chapter 2 minerals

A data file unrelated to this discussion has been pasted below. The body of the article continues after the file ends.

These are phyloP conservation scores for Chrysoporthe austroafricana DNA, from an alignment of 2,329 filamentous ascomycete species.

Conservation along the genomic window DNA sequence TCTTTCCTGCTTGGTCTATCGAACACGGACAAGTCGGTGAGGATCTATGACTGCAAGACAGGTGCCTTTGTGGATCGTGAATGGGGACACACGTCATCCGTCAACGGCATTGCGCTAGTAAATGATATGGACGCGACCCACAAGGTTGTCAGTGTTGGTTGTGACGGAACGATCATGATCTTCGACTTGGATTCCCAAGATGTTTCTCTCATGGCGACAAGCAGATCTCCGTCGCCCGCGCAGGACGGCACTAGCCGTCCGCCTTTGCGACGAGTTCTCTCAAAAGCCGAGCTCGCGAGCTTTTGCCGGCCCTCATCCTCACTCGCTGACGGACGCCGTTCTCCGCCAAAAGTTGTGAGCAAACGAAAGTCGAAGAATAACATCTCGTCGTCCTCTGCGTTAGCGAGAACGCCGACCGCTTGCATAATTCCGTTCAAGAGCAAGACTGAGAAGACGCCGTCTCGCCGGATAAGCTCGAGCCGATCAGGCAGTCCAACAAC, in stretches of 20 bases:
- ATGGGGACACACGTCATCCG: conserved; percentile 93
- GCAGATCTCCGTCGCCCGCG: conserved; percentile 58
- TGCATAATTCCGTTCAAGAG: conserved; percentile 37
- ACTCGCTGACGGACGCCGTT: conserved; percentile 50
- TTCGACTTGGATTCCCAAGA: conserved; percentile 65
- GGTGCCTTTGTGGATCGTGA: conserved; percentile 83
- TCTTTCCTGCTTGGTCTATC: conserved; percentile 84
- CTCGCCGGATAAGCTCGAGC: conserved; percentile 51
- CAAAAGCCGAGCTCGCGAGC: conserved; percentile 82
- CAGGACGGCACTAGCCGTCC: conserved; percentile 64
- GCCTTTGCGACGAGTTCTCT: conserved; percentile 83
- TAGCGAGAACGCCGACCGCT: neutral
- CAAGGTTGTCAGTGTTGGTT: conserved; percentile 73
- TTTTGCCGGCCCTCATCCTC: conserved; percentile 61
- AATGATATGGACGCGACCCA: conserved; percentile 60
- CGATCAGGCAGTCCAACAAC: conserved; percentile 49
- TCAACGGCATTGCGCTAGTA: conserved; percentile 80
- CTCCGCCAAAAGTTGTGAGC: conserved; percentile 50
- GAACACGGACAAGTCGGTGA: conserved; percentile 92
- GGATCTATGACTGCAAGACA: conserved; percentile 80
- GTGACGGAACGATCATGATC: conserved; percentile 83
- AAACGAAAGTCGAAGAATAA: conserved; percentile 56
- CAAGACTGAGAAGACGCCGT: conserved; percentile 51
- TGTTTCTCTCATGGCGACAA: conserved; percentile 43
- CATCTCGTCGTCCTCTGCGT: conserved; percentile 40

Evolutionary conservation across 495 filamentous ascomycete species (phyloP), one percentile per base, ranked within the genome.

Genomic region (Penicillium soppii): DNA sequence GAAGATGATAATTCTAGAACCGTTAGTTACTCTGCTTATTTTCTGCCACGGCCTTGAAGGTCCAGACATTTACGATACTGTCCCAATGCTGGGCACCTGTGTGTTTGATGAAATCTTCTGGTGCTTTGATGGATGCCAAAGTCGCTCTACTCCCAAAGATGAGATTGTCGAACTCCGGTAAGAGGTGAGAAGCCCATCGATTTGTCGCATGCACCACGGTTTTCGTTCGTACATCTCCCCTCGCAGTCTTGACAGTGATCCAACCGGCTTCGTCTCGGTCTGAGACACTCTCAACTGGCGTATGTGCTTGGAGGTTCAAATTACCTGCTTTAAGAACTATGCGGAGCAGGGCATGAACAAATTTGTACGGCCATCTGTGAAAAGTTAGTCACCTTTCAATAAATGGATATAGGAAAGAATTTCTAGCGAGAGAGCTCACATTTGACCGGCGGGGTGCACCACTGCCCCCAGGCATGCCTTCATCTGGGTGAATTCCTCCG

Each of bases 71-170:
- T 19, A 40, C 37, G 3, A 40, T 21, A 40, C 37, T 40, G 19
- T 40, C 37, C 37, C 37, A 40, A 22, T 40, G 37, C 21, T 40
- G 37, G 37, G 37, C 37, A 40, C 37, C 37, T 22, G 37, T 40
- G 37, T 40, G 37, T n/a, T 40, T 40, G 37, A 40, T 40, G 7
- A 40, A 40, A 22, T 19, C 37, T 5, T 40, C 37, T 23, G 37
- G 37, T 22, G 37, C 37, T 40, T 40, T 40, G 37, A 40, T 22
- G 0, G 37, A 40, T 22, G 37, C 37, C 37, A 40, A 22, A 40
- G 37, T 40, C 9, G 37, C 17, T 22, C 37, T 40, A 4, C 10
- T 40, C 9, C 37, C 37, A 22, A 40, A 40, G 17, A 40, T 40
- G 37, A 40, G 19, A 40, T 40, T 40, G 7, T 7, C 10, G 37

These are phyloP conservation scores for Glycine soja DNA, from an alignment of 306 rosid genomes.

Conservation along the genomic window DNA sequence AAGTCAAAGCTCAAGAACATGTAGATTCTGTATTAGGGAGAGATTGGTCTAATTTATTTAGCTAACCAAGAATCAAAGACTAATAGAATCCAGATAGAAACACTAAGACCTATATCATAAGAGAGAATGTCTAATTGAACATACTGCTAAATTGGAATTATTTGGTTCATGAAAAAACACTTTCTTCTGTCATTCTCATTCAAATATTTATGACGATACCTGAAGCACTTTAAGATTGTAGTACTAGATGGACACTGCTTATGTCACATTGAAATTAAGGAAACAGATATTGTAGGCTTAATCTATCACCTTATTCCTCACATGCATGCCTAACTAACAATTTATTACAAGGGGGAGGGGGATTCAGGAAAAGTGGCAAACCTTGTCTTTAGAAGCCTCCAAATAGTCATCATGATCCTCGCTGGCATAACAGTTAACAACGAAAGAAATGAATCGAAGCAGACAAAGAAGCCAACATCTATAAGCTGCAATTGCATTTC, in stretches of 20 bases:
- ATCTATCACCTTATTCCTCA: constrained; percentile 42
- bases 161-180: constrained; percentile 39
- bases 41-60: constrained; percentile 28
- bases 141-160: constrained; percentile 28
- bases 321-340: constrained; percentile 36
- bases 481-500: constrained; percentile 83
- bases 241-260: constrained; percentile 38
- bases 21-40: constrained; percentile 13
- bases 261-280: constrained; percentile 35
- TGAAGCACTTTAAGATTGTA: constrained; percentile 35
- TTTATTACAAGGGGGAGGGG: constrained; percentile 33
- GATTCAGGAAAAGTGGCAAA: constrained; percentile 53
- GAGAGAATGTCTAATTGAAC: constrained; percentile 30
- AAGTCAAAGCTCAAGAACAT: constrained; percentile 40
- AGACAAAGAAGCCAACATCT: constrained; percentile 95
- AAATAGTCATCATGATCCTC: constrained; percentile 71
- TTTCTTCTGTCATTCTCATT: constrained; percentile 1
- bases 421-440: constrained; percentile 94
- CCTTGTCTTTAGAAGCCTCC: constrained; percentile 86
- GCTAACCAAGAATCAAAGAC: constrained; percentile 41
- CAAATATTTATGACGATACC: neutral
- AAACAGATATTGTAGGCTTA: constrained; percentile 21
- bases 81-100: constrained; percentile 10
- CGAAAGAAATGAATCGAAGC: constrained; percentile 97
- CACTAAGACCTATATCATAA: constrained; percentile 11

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Atoms, Elements, and Minerals Physical Geology 13/e, Chapter Tim Horner CSUS Geology Department Minerals • A mineral is a naturally occurring, inorganic, crystalline solid, which is physically and chemically distinctive • Form in the geosphere (most minerals), hydrosphere (e.g., halite), biosphere (e.g., calcite), and even the atmosphere (e.g., water ice, as snow) • Consistent and recognizable physical and chemical properties Atoms and Elements • An element is a substance that can not be broken down into others by ordinary chemical reactions • An atom is the smallest unit of a substance that retains the properties of that element – Composed of types of subatomic particles • Protons (positively charged) • Neutrons (zero net charge) • Electrons (negatively charged) • A molecule is the smallest unit of a compound that retains the properties of that substance Atomic Structure • Protons and neutrons form the nucleus of an atom – Represents tiny fraction of the volume at the center of an atom, but nearly all of the mass • Electrons orbit the nucleus in discrete shells or energy levels – Shells represent nearly all of the volume of an atom, but only a tiny fraction of the mass – Numbers of electrons and protons are equal in a neutral atom – Ordinary chemical reactions involve only outermost shell (valence) electrons Isotopes • Atoms of an element with different numbers of neutrons are called isotopes • Isotopes may be either stable or unstable – Stable isotopes retain all of their protons and neutrons through time – Unstable or radioactive isotopes spontaneously lose subatomic particles from their nuclei over time • Stable isotopes can be used to track climate change over time Chemical Bonding • Chemical bonding is controlled by outermost shell (valence) electrons • Elements will typically be reactive unless their valence shell is full • Atoms or groups of atoms with unequal numbers of protons and electrons, thus having a non-zero charge, are called ions • Positive and negative ions are attracted to one another and may stick or chemically bond together Chemical Bonding • Ionic bonding – Involves transfer of valence electrons from one atom to another • Covalent bonding – Involves sharing of valence electrons among adjacent atoms • Metallic bonding – Electrons flow freely throughout metals; results in high electrical conductivity Ionic bonding of NaCl (sodium chloride) Composition of Earth’s Crust • Common elements – Nearly 97% of the atoms in Earth’s crust are represented by the most common elements • O, Si, Al, Fe, Ca, Na, K, Mg • Common mineral types – Most minerals are silicates (contain Si and O bonded together) • Minerals have crystalline structures – Regular 3-D arrangement of atoms Insert Box 2.3 Fig 2A here Silicate Structures • The Silicon-Oxygen tetrahedron – Strongly bonded silicate ion – Basic structure for silicate minerals • Sharing of O atoms in tetrahedra – The more shared O atoms per tetrahedron, the more complex the silicate structure • Isolated tetrahedra (none shared) • Chain silicates (2 shared) • Double-chain silicates (alternating and shared) • Sheet silicates (3 shared) • Framework silicates (4 shared) Non-silicate Minerals • Carbonates – Contain CO3 in their structures (e.g., calcite - CaCO3) • Sulfates – Contain SO4 in their structures (e.g., gypsum - CaSO4 2H2O) • Sulfides – Contain S (but no O) in their structures (e.g., pyrite - FeS2) • Oxides – Contain O, but not bonded to Si, C or S (e.g., hematite - Fe2O3) • Native elements – Composed entirely of one element (e.g., diamond - C; gold - Au) Mineral Properties • Cleavage – Breakage along flat planes • Fracture – Irregular breakage • Specific gravity – Density relative to that of water • Magnetism – Attracted to magnet • Chemical reaction – Calcite fizzes in dilute HCl Mineral Properties • Physical and chemical properties of minerals are closely linked to their atomic structures and compositions • Color – Visible hue of a mineral • Streak – Color left behind when mineral is scraped on unglazed porcelain • Luster – Manner in which light reflects off surface of a mineral • Hardness – Scratch-resistance • Crystal form – External geometric form Minerals • A mineral must meet the following criteria: – Crystalline solid • Atoms are arranged in a consistent and orderly geometric pattern – Forms through natural geological processes – Has a specific chemical composition • May include some internal compositional variation, such as the solid solution of Ca and Na in plagioclase) • Rock-forming minerals – Although over 4000 minerals have been identified, only a few hundred are common enough to be generally important to geology (rock-forming minerals) – Over 90% of Earth’s crust is composed of minerals from only groups (feldspars, pyroxenes, amphiboles, micas, quartz) Minerals • Ore minerals – Minerals of commercial value – Most are non-silicates (primary source of metals) • Examples: magnetite and hematite (iron), chalcopyrite (copper), galena (lead), sphalerite (zinc) – Must be able to be extracted profitably to be considered current resources • Gemstones – Prized for their beauty and (often) hardness – May be commercially useful • Diamond, corundum, garnet, and quartz are used as abrasives End of Chapter [...]... solution of Ca and Na in plagioclase) • Rock-forming minerals – Although over 4000 minerals have been identified, only a few hundred are common enough to be generally important to geology (rock-forming minerals) – Over 90% of Earth’s crust is composed of minerals from only 5 groups (feldspars, pyroxenes, amphiboles, micas, quartz) Minerals • Ore minerals – Minerals of commercial value – Most are non-silicates... Properties • Physical and chemical properties of minerals are closely linked to their atomic structures and compositions • Color – Visible hue of a mineral • Streak – Color left behind when mineral is scraped on unglazed porcelain • Luster – Manner in which light reflects off surface of a mineral • Hardness – Scratch-resistance • Crystal form – External geometric form Minerals • A mineral must meet the following... profitably to be considered current resources • Gemstones – Prized for their beauty and (often) hardness – May be commercially useful • Diamond, corundum, garnet, and quartz are used as abrasives End of Chapter 2